The second method for stool collection is by use of a sheet material that floats on the water in the toilet bowl. The sheet is hydrophillic and flotation is due either to the action of surface tension or to the generation of contained gas or foam, as disclosed in U.S. Pat. No. 4,705,050. After obtaining a sample from the feces residing on the material, the floating material and remaining fecal material are flushed In the toilet. When adding the sheet material to the toilet, however, the individual's hands are in the bowl, close to the edges and sides of the bowl, thus risking unsanitary contact. Furthermore, the deposit of the stool, or pressure exerted on the stool when obtaining the sample, can cause the sheet and stool to become submerged. This makes the sampling process difficult and contaminates the fecal sample with material present in the toilet bowl.
Another problem with currently available devices is the backup of contaminated water in the toilet bowl. This problem particularly occurs with devices made of hydrophilic sheets with moisture activated foaming material. Such sheets may plug the drainage pipes due to shear mass.
A need thus exists to make the process of obtaining a stool sample simple, easy, and as non-distasteful as possible. A need also exists to minimize or eliminate the potential for unsanitary contact with the toilet bowl itself and its contents (water, chemicals, etc), and to have a collection device that is disposed of in both a simple and environmentally friendly manner.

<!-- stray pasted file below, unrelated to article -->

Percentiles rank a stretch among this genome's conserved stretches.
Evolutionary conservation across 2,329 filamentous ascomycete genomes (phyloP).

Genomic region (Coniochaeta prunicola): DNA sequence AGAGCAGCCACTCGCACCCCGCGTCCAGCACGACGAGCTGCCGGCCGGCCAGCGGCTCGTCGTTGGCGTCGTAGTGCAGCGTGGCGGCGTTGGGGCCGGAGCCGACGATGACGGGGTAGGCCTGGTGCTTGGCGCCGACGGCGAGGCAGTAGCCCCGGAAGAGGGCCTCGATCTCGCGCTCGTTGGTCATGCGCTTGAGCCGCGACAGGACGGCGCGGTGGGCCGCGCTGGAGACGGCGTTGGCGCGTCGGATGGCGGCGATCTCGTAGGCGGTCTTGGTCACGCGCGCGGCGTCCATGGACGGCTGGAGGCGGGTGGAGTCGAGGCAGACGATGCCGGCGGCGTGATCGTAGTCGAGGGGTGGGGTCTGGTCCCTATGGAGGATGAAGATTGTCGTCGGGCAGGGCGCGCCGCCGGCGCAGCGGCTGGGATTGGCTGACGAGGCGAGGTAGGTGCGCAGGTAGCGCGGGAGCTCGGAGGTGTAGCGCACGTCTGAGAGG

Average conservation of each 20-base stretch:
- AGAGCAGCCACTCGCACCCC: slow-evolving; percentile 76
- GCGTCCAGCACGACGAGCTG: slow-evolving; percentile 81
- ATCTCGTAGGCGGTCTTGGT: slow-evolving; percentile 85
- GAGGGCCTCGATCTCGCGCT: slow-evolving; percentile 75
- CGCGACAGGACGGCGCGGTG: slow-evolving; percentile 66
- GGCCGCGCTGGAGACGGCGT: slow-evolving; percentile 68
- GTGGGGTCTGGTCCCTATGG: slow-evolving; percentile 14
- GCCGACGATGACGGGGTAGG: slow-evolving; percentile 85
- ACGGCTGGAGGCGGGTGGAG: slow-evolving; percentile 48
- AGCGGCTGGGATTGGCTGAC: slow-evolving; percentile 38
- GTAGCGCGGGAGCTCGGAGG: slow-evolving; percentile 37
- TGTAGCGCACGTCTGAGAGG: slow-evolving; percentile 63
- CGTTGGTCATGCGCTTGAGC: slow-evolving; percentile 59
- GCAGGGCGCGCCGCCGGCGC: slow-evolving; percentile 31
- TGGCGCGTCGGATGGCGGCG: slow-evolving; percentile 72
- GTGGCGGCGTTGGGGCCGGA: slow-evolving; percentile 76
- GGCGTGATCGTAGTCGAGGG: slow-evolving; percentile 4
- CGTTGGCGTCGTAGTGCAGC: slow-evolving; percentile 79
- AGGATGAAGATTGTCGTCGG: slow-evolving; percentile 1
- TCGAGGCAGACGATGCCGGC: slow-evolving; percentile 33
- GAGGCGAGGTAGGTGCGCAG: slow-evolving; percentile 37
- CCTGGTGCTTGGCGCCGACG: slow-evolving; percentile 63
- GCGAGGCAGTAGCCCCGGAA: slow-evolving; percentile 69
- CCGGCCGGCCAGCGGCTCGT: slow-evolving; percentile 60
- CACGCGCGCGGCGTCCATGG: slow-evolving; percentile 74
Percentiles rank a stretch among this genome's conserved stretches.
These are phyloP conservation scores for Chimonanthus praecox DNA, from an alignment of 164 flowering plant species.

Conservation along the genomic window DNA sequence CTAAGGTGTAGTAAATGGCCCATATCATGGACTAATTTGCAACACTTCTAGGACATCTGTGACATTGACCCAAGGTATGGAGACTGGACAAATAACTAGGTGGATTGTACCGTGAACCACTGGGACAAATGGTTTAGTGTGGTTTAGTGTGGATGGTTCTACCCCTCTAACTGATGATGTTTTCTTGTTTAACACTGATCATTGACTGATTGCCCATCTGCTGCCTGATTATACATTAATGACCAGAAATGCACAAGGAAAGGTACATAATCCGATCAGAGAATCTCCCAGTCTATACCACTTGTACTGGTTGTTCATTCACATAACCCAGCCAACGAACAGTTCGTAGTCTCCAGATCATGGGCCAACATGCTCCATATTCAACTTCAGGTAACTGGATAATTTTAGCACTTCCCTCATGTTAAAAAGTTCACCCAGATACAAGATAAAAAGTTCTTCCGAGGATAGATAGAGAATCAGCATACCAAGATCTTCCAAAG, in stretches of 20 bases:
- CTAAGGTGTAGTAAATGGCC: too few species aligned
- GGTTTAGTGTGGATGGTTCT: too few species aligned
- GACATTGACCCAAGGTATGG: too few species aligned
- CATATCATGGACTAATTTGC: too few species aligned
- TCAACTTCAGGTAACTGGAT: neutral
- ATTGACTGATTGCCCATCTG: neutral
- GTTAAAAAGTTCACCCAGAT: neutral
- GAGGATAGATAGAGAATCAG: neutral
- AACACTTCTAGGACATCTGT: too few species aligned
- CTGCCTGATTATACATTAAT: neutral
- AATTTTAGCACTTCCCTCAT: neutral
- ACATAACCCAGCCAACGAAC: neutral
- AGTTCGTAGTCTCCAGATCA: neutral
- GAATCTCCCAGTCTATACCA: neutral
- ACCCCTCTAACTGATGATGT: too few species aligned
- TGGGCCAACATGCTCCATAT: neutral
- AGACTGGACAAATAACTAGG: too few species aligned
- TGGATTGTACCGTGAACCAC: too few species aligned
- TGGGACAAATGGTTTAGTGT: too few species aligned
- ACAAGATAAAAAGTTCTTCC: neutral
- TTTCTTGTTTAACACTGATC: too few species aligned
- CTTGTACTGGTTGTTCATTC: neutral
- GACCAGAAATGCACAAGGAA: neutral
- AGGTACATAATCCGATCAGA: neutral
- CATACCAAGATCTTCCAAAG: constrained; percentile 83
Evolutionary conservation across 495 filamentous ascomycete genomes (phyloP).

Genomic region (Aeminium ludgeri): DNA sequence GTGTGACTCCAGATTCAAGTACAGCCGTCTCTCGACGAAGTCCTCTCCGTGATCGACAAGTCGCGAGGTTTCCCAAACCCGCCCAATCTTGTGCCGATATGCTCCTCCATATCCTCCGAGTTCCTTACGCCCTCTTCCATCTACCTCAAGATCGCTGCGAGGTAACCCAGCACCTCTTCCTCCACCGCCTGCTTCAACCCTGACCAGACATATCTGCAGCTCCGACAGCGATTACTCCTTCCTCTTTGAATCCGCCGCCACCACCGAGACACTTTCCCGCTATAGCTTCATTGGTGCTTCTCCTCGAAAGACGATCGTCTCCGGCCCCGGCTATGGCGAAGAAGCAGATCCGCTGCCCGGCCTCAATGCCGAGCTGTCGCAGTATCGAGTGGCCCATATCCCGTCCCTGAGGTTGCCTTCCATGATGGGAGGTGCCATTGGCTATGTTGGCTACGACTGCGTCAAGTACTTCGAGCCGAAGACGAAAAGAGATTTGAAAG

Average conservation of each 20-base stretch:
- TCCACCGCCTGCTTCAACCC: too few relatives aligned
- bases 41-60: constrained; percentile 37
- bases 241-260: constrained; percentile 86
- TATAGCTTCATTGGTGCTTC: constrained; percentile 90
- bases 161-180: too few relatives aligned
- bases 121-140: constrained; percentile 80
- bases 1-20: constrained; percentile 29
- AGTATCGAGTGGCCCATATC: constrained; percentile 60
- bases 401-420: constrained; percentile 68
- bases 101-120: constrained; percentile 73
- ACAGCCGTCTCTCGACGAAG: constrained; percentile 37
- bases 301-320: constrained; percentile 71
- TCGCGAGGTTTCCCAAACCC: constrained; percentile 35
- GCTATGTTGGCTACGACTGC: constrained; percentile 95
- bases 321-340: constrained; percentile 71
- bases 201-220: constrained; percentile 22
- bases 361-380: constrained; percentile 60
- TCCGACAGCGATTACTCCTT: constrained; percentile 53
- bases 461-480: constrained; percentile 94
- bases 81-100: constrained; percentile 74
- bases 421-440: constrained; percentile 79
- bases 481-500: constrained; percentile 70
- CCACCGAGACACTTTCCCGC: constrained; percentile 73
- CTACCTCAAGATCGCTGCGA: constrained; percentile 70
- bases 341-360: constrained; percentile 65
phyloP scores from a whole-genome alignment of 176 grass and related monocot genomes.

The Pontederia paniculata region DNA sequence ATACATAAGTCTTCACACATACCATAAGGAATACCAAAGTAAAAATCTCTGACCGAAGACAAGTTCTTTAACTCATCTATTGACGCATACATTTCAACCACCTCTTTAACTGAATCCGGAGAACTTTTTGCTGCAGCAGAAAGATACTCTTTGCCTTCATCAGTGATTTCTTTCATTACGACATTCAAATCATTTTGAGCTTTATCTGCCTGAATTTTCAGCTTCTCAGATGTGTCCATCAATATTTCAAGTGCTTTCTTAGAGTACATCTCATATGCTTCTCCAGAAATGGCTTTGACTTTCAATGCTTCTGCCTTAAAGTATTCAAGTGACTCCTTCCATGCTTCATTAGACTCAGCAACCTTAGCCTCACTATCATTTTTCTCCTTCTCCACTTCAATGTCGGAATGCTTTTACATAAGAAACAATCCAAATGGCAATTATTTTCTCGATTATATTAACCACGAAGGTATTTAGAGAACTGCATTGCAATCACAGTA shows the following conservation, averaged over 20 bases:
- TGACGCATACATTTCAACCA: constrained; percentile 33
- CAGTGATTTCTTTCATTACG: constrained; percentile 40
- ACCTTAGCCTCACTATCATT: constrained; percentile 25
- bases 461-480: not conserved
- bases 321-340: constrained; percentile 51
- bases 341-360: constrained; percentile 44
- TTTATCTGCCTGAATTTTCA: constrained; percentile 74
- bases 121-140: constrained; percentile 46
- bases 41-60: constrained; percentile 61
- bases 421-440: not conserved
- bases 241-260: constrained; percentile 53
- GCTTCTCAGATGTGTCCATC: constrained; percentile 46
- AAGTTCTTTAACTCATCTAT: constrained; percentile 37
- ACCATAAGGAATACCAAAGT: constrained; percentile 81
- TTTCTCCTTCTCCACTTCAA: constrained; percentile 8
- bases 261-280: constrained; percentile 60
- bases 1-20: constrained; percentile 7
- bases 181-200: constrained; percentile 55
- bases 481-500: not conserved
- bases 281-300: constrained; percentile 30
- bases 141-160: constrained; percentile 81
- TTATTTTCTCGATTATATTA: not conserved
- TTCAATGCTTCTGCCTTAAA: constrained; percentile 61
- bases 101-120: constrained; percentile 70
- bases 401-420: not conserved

The invention is directed to a method for forming a stool collection device, and a method of collecting a stool sample using the inventive device.
A sufficient amount of a liquid absorbent or hydratable polymer is hydrated to form a gel-like matrix in the bowl, simply by adding the polymer to a toilet bowl. This matrix, formed in situ, is capable of supporting stool upon defecation into the prepared bowl. Because the stool is supported on the matrix, it is not contaminated by bowl water and may be easily sampled, collected, or evaluated. The polymer may be, for example, an acrylic acid polymer or a starch graft copolymer of 2-propenenitrile.
The device and method avoids the need for a pre-manufactured receptacle. Such receptacles have attendant problems, for example, the need for attachment to a toilet seat, which may be difficult for some individuals and which allow for hand contamination during attachment. Such receptacles may also clog pipes if disposed by flushing. In contrast, the inventive device is easily formed without any manipulation by the user, and is readily degraded upon flushing, posing no disposal problems.
The polymer may be added to water contained in any toilet bowl, even bowls containing sanitized water. For additional convenience, the polymer may be pre-measured in packets, which may be dropped into the bowl and which may be easily and discretely carried and used by an individual.
These and other embodiments will be apparent with further reference to the following detailed description and examples.